Many genealogists find the terminology and records related to emigration and immigration records confusing. Because our ancestors encountered multiple identity checkpoints prior to their departure to the New World, many documents were created on both sides of the Atlantic. Emigration records were created as the individual or family prepared to leave a country. These types of records could have been created at any of the following identity checkpoints such as the civil registrar in the locality of residence, border crossings (country and provincial), ports of departure, and ports of entry. The procedures which emigrants followed in the processing of reaching the port of departure, whether complying with family or local directives or laws, all generated records.
Some of the most relevant emigration related records of interest to genealogists include:
1. Letters of Manumission: If a person was employed in an occupation that was considered vital to the survival of a community, he had to obtain a document showing he was released from his commitment to the satisfaction of local authorities.
2. Sale of Property: If the person owned property, they were required to dispose of everything prior to departure. It could be sold or left to relatives or friends or as bribes to facilitate the process.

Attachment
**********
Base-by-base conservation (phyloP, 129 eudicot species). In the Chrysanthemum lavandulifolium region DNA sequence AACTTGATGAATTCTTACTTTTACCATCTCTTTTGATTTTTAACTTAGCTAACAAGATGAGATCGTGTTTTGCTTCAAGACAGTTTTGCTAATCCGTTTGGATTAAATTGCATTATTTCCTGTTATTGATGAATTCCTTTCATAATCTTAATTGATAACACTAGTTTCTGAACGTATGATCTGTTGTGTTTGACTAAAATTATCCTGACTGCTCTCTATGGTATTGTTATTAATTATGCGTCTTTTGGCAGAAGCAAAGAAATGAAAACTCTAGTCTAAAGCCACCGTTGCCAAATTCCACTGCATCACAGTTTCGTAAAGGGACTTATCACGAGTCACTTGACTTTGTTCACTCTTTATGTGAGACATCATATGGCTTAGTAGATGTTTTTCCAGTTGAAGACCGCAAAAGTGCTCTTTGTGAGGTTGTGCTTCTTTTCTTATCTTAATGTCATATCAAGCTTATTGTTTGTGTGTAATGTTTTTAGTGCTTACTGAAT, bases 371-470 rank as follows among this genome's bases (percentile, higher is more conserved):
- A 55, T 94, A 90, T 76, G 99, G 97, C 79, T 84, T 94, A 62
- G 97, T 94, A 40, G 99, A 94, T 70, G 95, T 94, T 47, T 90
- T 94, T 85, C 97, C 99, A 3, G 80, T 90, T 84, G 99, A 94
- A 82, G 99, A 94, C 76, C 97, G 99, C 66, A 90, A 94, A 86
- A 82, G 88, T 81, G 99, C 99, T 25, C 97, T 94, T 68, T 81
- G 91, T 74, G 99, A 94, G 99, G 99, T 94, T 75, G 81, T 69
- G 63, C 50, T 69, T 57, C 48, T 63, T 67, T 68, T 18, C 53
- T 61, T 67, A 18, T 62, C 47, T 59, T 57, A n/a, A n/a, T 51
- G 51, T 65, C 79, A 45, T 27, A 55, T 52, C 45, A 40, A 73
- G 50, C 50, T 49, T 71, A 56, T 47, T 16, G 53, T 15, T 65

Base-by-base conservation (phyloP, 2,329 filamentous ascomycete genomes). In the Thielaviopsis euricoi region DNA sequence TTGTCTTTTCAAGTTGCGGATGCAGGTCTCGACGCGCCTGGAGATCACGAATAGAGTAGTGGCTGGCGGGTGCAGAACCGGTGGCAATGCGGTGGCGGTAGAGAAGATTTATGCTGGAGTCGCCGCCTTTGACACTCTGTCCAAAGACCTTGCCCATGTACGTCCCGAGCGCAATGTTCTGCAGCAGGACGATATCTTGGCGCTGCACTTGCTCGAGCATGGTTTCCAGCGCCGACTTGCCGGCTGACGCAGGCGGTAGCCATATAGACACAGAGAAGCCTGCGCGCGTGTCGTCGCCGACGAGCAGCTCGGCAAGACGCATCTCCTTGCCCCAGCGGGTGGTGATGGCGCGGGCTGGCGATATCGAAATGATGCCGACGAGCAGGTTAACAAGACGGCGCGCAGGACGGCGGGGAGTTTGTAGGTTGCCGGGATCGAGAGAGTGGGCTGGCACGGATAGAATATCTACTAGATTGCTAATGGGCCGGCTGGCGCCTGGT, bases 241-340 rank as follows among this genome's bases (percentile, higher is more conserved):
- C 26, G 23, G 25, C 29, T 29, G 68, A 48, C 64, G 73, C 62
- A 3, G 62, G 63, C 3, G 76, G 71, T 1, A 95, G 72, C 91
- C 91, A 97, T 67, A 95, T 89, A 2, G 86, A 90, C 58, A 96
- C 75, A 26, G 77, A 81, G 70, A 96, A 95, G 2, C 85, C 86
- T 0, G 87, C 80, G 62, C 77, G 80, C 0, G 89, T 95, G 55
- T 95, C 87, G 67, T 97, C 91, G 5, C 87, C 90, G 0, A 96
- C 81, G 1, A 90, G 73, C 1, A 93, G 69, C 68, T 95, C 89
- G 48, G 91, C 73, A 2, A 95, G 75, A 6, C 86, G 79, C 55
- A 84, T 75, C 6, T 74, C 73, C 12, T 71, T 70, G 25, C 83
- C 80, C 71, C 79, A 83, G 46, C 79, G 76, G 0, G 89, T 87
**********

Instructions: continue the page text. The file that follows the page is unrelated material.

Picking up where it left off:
3. Letters of Recommendation: Often issued by church authorities in the Old World indicating that the emigrant was in good standing.
4. Permit to Emigrate: Document that certified the person was free to leave his homeland, having fulfilled all of his financial obligations and settled his personal affairs. Emigrants had to have this document available for search at all times.
5. Indentured Contracts: Emigrants unable to pay for the trip agreed to sell themselves into service, usually for a specified length of time, to pay for their passage. The contracts were filed at the courts in the port of departure and arrival.
6. Emigrant Lists: Lists of people leaving a particular port of departure. They are available in many foreign archives, especially those located at or near ports of departure.
Immigration records are documents created as one enters a particular country. Immigrants faced the same complexity of legal hurdles to enter, become established, and obtain citizenship in America as they did leaving the Old World. These hurdles generated lots of potential records. Some of the most relevant immigration related records of interest to genealogists include:
1. Ship Passenger Lists: Also called immigrant lists, arrival lists, or manifests. These were created at the port of entry.
2. Hospital Record: Many ports of entry has designated areas, sometimes called pest hospitals, where sick and infirm passengers were quarantined until they were well or deported. Many local newspapers printed names of detailed passengers. For those who were not deported, they usually had to be issued special health certificates.
3. Alien Registrations: At various times in American history, Congress mandated that incoming aliens had to be registered on a regular basis, particularly in the late 1700s, early 1800s, and after 1929.